Spotted during the Christmas holidays, replacement bricks on the Corish roundabout, Wexford. As part of his work Adventure: Capital at the 2015 Venice Biennale, Sean Lynch revisited a piece of purported vandalism-come-temporary public sculpture from March 2008, as reported in The Daily Mirror. In 2015, Lynch collaborated with the local council to have bricks removed from the roundabout and relocated to Venice. The work has since travelled and is currently on show as part of Devil in the Detail at Ronchini Gallery, London until 20 January. Daly & Lyon designed the accompanying publication and exhibition graphics.
From the publication: ’It remains unknown who dug up and stacked those bricks that night in Wexford, or if they recognise or care who Carl Andre is. Their intervention and positive reportage in The Daily Mirror mark a change, however minor, years later in its editorial policy towards the use of bricks in art. No longer are they to be trampled underfoot, alienated and lampooned. Bricks are now acknowledged as part of humanity’s creative landscape. It might be valuable to enjoy this fact, perhaps even useful to think about how we locate ourselves in a world where nothing ever stays the same.’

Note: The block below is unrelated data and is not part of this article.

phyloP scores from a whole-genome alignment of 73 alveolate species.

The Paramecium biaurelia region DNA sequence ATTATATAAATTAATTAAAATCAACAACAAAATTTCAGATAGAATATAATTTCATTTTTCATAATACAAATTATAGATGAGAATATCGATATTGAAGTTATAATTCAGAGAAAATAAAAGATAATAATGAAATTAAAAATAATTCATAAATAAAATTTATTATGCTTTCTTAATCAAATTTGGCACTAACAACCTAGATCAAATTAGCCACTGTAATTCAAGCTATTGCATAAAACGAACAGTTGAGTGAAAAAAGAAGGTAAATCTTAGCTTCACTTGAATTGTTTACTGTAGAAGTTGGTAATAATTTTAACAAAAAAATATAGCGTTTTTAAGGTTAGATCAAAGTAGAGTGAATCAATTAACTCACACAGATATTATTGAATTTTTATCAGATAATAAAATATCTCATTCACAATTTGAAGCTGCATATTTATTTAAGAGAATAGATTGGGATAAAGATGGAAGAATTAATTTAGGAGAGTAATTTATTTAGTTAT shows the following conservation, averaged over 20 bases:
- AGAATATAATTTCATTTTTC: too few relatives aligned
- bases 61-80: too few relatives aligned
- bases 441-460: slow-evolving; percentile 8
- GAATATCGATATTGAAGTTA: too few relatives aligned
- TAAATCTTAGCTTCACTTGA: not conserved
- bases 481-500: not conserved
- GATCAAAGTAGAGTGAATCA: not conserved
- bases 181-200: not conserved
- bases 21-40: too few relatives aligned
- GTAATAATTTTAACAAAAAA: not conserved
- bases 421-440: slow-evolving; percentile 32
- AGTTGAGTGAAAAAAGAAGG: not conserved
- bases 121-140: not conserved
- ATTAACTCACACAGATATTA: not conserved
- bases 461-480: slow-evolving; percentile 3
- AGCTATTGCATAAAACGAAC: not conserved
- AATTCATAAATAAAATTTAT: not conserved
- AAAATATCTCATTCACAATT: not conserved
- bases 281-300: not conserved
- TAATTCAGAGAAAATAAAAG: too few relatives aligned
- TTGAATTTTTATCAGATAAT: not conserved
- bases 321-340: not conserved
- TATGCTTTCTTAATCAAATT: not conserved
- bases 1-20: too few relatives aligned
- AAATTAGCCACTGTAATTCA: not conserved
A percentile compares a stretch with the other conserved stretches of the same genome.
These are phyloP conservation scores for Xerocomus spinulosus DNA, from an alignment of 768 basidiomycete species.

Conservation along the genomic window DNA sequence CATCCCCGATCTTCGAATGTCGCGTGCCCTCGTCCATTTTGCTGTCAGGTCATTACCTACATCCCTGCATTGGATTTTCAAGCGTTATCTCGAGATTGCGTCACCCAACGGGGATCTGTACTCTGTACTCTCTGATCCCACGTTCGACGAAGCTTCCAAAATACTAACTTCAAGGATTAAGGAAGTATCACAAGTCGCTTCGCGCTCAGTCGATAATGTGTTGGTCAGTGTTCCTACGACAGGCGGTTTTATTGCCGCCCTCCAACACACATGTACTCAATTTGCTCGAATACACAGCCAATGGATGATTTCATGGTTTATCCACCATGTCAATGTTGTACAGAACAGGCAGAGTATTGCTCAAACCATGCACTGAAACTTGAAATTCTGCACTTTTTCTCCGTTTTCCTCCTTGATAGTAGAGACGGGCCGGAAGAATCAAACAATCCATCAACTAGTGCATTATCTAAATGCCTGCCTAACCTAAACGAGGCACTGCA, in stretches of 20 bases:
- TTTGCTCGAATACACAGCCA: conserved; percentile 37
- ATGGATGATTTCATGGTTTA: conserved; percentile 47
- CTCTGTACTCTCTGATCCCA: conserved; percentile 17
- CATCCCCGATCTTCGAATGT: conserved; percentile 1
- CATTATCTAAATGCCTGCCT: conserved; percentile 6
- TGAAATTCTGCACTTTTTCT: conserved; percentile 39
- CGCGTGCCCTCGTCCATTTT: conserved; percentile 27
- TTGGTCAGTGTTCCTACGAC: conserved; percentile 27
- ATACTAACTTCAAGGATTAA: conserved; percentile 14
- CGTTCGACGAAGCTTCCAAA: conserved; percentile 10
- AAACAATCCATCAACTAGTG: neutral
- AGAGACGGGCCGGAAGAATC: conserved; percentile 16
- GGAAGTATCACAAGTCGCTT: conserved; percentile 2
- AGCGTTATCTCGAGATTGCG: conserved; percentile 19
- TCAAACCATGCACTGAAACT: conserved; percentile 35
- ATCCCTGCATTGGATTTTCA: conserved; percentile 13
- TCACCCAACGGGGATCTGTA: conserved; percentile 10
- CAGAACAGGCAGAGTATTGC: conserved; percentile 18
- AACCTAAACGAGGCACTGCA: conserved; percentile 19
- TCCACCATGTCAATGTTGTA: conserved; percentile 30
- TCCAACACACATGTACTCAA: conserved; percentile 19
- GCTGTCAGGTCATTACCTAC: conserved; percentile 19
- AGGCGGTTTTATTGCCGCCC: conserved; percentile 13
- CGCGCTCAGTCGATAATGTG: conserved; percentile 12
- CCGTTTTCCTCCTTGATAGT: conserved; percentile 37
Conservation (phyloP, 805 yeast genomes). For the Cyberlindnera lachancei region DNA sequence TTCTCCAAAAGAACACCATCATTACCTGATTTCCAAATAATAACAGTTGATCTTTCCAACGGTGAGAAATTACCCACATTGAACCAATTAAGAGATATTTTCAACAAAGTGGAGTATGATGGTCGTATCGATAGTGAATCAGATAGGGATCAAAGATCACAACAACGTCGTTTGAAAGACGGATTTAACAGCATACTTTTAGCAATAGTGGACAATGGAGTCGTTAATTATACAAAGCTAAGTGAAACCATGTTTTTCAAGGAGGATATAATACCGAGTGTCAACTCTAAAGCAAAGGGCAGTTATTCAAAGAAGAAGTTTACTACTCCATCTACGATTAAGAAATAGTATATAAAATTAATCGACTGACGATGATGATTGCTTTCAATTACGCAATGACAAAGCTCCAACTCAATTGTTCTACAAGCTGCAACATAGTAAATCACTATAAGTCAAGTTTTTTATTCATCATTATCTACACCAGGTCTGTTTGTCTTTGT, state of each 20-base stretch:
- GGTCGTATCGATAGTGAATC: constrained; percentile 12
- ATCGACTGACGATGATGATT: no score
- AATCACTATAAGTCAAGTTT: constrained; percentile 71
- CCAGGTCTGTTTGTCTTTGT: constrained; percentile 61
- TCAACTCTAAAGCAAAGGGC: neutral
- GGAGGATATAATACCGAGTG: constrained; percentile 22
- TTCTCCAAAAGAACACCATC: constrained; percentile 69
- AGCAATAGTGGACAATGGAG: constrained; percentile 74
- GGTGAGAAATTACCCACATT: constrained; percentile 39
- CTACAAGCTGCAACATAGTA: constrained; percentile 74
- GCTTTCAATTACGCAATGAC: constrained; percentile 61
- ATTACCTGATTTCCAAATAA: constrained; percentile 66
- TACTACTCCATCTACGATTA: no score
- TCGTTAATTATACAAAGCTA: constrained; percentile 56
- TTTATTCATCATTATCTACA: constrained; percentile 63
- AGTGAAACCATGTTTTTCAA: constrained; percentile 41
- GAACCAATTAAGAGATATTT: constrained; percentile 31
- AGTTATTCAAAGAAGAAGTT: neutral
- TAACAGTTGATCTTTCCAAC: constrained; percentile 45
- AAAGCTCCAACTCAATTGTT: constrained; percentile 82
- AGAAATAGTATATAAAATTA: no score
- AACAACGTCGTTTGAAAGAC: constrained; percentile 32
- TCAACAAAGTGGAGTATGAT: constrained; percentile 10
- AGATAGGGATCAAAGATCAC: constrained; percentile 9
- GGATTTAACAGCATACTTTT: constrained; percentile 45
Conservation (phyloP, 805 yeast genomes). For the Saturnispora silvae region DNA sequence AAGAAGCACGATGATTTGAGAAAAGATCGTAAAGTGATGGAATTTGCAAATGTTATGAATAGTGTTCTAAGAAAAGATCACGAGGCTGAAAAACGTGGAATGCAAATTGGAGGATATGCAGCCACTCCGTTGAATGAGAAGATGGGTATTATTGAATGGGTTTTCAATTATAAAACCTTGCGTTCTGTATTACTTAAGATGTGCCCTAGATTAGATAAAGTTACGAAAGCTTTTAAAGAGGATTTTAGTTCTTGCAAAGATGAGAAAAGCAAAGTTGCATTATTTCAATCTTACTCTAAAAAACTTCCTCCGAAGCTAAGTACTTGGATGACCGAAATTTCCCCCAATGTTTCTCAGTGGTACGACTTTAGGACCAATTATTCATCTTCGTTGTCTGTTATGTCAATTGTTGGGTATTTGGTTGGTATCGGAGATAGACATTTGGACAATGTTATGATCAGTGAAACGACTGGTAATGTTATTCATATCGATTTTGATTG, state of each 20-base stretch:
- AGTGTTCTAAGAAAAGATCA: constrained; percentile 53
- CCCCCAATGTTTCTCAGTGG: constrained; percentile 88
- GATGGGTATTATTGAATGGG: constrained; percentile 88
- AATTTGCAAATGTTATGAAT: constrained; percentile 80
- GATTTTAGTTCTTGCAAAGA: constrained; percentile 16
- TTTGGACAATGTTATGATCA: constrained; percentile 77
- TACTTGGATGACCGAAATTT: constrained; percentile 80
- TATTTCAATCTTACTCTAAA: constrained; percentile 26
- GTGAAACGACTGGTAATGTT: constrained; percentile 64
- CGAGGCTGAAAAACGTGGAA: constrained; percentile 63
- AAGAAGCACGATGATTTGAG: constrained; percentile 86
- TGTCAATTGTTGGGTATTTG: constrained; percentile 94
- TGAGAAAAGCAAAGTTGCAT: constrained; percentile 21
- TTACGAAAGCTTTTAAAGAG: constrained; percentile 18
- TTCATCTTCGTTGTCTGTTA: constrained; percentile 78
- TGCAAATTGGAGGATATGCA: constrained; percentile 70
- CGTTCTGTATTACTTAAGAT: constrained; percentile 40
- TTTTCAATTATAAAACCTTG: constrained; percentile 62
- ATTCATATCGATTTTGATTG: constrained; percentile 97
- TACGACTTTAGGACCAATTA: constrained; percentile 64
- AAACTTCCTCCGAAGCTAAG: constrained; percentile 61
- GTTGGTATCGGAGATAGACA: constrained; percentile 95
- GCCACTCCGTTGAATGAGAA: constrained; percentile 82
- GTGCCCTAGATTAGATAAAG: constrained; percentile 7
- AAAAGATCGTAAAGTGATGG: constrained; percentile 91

Sean Lynch, The Hungry Tree, 2017, detail.
Two photographs detail a London plane tree in Dublin, known locally as The Hungry Tree that has gradually grown over an innocuous park bench nearby.⠀
Lynch’s images, taken ten years apart from the one viewpoint, encapsulate the time and space of this unusual occurrence, performing a long term study of minute changes as a manmade object is literally swallowed up by nature.
Devil In The Detail, Sean Lynch’s second solo exhibition at Ronchini Gallery, London.
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